offeror.
• The relevant consideration is whether the resources of the parent or
affiliated company – its workforce, management, facilities, or other
resources – will be provided or relied upon for contract
performance, such that the affiliate will have meaningful
involvement in contract performance.
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GAO Past Performance
• You can use the past performance of predecessor
companies, and of key personnel, under the
following conditions (cont.)
– Where you can show the follow-on company is closely
related to the predecessor company.
• Factors (according to GAO) are: the follow-on company has the
same program manager, company principals, and very similar
service offerings. These are indicia that the two companies are
sufficiently related such that the resources of the predecessor
company are likely to affect the performance of the follow-on
company. GAO – Protest of Staff Tech Inc., B-403035.2;
B-403035.3, September 20, 2010
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SBA Affiliation
• Affiliation Among Sister Companies
– ANC’s, their holding companies, and companies
owned by those holding companies are entitled to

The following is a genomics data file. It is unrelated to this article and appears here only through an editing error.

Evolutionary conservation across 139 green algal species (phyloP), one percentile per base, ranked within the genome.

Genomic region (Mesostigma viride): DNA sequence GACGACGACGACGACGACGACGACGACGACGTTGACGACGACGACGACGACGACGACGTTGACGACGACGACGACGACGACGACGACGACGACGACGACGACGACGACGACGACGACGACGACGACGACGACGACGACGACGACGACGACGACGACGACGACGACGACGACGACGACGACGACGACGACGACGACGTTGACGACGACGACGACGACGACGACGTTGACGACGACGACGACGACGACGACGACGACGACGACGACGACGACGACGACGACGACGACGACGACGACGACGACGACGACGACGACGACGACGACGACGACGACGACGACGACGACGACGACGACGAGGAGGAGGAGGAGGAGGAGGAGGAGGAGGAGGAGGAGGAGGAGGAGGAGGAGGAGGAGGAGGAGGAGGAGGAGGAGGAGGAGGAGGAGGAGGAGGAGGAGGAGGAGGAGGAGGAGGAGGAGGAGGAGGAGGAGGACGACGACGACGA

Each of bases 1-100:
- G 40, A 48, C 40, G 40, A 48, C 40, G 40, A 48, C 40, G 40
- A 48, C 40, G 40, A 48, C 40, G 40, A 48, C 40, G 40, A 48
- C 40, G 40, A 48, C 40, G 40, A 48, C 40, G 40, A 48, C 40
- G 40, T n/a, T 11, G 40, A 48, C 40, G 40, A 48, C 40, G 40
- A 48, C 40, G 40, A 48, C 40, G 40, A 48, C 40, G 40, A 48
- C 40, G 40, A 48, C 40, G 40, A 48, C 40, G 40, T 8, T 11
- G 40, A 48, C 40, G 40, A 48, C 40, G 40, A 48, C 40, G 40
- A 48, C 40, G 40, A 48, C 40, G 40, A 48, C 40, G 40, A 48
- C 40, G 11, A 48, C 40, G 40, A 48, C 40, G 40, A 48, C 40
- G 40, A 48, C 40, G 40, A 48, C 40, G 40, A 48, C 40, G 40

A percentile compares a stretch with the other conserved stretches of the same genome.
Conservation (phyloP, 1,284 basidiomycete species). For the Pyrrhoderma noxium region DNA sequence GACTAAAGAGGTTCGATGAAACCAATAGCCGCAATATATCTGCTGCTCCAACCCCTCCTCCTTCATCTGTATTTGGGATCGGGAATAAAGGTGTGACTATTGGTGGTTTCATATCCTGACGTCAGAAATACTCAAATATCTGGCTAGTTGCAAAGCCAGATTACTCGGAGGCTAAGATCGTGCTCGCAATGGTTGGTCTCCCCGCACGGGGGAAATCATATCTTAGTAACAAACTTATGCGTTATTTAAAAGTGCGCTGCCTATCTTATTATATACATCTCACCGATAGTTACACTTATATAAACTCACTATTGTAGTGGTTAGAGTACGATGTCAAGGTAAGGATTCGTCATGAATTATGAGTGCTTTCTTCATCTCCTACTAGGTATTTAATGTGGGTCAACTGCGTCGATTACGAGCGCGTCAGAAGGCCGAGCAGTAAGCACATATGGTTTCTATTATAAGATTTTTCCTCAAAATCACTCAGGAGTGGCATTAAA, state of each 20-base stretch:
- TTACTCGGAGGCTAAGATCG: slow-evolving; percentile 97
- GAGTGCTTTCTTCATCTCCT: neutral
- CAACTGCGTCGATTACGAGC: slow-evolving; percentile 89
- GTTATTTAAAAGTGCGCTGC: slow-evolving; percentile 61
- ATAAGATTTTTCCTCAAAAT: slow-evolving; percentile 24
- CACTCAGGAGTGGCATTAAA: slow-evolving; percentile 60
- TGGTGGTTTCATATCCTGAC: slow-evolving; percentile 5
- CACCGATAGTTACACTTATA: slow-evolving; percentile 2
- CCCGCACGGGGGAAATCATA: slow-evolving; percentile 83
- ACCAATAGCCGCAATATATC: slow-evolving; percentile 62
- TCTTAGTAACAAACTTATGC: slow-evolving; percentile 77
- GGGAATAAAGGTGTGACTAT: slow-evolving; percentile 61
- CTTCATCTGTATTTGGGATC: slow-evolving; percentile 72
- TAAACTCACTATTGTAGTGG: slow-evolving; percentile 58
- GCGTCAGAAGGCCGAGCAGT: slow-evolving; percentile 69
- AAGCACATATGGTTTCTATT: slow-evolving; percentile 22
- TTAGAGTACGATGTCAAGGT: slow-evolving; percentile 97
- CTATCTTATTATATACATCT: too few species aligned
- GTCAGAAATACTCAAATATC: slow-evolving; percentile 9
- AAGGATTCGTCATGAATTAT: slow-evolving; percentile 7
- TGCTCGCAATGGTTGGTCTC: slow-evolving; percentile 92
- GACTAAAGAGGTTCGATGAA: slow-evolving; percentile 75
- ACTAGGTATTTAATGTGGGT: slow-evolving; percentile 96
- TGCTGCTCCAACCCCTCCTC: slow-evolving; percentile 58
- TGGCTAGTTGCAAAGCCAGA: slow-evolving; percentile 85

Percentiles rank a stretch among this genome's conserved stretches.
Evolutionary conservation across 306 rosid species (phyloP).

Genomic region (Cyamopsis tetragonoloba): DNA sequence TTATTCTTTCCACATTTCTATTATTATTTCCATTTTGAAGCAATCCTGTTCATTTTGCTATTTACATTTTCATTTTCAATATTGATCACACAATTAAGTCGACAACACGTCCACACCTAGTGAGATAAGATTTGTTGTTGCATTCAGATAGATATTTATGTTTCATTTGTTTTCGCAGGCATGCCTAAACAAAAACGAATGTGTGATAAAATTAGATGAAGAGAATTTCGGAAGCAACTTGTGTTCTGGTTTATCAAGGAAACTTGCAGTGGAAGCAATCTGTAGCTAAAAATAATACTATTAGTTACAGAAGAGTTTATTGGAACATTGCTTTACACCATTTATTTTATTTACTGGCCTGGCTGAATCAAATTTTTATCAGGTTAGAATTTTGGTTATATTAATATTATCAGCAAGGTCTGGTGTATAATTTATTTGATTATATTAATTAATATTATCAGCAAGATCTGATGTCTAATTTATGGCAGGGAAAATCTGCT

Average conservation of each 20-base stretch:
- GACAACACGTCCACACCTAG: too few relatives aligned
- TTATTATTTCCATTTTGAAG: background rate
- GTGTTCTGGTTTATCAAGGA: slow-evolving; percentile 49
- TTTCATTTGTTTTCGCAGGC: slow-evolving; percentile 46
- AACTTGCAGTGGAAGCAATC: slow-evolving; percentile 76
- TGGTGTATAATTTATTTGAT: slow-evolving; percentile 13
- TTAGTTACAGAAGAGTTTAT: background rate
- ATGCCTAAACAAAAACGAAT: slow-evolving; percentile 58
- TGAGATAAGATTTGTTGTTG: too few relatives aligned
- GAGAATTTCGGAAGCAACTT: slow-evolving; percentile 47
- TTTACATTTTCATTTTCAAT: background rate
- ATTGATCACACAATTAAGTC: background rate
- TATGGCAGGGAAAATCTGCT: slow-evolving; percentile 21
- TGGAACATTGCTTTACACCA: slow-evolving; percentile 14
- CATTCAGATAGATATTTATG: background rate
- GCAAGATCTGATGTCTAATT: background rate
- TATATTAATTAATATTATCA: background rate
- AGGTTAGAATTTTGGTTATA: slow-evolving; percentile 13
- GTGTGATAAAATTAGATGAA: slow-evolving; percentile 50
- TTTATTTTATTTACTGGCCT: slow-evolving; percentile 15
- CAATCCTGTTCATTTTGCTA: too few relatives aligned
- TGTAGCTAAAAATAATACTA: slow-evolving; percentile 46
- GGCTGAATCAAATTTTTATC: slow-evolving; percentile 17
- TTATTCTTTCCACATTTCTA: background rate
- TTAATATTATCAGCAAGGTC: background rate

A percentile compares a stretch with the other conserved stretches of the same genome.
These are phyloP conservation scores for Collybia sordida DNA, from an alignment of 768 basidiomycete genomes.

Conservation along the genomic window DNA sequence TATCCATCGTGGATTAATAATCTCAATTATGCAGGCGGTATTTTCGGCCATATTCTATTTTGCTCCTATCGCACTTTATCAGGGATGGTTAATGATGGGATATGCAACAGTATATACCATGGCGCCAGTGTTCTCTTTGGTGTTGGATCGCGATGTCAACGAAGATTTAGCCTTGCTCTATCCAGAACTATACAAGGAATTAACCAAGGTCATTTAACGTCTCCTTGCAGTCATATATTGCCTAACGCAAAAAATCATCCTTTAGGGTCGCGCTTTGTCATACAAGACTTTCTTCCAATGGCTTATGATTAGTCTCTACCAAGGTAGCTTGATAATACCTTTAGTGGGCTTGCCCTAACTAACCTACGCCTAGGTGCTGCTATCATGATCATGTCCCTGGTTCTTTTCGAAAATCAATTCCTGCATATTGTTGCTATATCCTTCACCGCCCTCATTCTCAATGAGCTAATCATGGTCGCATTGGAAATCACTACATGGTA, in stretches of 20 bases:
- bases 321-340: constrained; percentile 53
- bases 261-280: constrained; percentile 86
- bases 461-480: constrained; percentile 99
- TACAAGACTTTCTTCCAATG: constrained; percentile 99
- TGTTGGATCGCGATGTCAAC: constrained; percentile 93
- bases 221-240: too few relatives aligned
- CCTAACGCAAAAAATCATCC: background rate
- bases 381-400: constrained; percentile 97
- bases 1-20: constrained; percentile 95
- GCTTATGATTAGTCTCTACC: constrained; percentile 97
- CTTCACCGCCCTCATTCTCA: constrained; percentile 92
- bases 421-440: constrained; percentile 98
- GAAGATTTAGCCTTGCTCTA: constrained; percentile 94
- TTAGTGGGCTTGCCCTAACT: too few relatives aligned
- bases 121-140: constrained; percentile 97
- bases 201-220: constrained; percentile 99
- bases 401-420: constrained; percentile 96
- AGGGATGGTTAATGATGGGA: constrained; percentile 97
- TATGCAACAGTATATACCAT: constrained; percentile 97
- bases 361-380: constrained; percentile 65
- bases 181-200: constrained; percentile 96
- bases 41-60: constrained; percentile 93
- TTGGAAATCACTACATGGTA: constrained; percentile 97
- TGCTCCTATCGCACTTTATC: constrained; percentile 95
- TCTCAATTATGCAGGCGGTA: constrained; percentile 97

broad exceptions from the ordinary SBA affiliation
rules, according to a recent SBA Office of
Hearings and Appeals size appeal decision
applicable to 8(a) companies: Size Appeal of
Roundhouse PBN, LLC, SBA No. SIZ-5383
(2012).
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SBA Affiliation
• OHA held that because there was no indication Tepa (the
parent holding company) or the sister companies were
subcontractors on the procurement. Indeed, SBA OHA
noted that “Tepa itself is a holding company that does
not directly perform federal contracts.” SBA OHA also
held that relying on Tepa’s employees and the corporate
experience of the sister companies was not a basis for
finding affiliation because such reliance is part and
parcel of common ownership and management, which is
protected from affiliation under 13 CFR § 121.103(b)(2).
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SBA Affiliation
• OHA stated “concerns owned by the same Indian tribe
will always share economic interests based on their
common management and ownership.” However,
under 13 CFR § 121.103(b)(2), common ownership
and management cannot be used to find affiliation
between tribal companies. In addition, SBA OHA held
that the “mere fact that companies operate in similar
lines of work, or in close proximity to one another,
does not give rise to affiliation . . ..”
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SBA Affiliation
• OHA found that Tepa – not Tepa EC –
employed all of the employees in question,
shifting them between companies as
needed. Thus, the employees in question
were never former Tepa EC employees, as
required to find affiliation under the rule.
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QUESTIONS?
THANK YOU